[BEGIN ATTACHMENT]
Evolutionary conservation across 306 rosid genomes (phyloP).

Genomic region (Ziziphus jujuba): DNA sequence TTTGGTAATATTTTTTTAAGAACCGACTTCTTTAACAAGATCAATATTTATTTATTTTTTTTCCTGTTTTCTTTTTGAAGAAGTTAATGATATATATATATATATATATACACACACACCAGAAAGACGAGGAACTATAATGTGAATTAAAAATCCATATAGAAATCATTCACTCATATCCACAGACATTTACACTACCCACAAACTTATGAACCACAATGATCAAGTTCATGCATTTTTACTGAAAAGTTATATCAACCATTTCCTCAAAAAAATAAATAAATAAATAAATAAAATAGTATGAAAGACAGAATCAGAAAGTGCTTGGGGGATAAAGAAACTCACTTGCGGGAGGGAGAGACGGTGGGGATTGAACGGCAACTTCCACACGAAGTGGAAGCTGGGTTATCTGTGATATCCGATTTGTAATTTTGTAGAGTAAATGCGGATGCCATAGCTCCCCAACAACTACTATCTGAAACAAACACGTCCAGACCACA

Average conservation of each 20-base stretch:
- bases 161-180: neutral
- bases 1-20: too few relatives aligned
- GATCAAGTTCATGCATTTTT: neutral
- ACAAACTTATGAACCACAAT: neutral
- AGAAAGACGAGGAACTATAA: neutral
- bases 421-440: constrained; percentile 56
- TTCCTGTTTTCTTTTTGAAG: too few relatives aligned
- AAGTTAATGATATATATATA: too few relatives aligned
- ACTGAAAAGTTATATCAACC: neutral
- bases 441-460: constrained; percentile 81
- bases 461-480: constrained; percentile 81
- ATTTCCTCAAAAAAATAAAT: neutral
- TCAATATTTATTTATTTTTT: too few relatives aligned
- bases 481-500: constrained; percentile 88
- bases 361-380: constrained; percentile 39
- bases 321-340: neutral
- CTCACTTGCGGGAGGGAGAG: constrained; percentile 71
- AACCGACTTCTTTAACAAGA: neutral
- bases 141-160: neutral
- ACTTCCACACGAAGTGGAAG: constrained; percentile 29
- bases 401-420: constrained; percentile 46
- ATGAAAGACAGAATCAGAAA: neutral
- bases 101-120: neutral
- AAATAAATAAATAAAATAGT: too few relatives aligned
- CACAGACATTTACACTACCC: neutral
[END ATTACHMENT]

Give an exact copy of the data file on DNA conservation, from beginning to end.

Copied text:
Evolutionary conservation across 306 rosid genomes (phyloP).

Genomic region (Ziziphus jujuba): DNA sequence TTTGGTAATATTTTTTTAAGAACCGACTTCTTTAACAAGATCAATATTTATTTATTTTTTTTCCTGTTTTCTTTTTGAAGAAGTTAATGATATATATATATATATATATACACACACACCAGAAAGACGAGGAACTATAATGTGAATTAAAAATCCATATAGAAATCATTCACTCATATCCACAGACATTTACACTACCCACAAACTTATGAACCACAATGATCAAGTTCATGCATTTTTACTGAAAAGTTATATCAACCATTTCCTCAAAAAAATAAATAAATAAATAAATAAAATAGTATGAAAGACAGAATCAGAAAGTGCTTGGGGGATAAAGAAACTCACTTGCGGGAGGGAGAGACGGTGGGGATTGAACGGCAACTTCCACACGAAGTGGAAGCTGGGTTATCTGTGATATCCGATTTGTAATTTTGTAGAGTAAATGCGGATGCCATAGCTCCCCAACAACTACTATCTGAAACAAACACGTCCAGACCACA

Average conservation of each 20-base stretch:
- bases 161-180: neutral
- bases 1-20: too few relatives aligned
- GATCAAGTTCATGCATTTTT: neutral
- ACAAACTTATGAACCACAAT: neutral
- AGAAAGACGAGGAACTATAA: neutral
- bases 421-440: constrained; percentile 56
- TTCCTGTTTTCTTTTTGAAG: too few relatives aligned
- AAGTTAATGATATATATATA: too few relatives aligned
- ACTGAAAAGTTATATCAACC: neutral
- bases 441-460: constrained; percentile 81
- bases 461-480: constrained; percentile 81
- ATTTCCTCAAAAAAATAAAT: neutral
- TCAATATTTATTTATTTTTT: too few relatives aligned
- bases 481-500: constrained; percentile 88
- bases 361-380: constrained; percentile 39
- bases 321-340: neutral
- CTCACTTGCGGGAGGGAGAG: constrained; percentile 71
- AACCGACTTCTTTAACAAGA: neutral
- bases 141-160: neutral
- ACTTCCACACGAAGTGGAAG: constrained; percentile 29
- bases 401-420: constrained; percentile 46
- ATGAAAGACAGAATCAGAAA: neutral
- bases 101-120: neutral
- AAATAAATAAATAAAATAGT: too few relatives aligned
- CACAGACATTTACACTACCC: neutral